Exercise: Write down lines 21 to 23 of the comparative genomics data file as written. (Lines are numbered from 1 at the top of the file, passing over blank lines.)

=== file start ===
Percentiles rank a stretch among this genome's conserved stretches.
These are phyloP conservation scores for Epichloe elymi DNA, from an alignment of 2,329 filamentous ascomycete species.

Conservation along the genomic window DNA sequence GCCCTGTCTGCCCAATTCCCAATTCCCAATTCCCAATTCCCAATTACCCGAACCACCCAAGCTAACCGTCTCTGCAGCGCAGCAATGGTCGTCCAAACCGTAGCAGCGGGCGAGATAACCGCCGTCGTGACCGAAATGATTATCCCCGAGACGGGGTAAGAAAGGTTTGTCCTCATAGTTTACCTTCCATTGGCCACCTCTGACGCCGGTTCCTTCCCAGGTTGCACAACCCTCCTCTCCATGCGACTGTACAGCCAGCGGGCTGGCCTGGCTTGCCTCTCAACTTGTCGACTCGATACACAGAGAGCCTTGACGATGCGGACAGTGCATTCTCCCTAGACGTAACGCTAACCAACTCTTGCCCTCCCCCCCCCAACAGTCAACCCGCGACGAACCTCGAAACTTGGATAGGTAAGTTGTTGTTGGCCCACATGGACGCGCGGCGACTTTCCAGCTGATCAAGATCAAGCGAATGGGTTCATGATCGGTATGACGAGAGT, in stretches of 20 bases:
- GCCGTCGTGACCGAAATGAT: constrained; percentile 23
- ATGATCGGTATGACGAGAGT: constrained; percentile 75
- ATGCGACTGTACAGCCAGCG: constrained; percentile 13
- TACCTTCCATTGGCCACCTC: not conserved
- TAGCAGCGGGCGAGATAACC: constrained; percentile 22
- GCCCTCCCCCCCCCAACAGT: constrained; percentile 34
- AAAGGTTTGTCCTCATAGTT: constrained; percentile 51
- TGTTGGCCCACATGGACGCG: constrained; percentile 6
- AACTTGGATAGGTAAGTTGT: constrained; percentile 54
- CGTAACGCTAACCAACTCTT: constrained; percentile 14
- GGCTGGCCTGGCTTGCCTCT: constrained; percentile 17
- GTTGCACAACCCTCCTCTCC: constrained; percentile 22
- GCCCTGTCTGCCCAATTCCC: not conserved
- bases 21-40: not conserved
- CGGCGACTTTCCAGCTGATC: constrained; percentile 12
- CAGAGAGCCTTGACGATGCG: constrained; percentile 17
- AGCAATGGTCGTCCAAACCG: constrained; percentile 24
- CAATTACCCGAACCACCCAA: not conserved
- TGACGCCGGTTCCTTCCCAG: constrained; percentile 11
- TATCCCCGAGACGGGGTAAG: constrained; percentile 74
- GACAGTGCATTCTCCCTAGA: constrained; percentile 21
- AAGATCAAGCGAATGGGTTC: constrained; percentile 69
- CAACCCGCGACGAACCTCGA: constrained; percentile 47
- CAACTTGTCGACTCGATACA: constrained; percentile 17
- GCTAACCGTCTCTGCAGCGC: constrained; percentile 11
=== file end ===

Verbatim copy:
- CAATTACCCGAACCACCCAA: not conserved
- TGACGCCGGTTCCTTCCCAG: constrained; percentile 11
- TATCCCCGAGACGGGGTAAG: constrained; percentile 74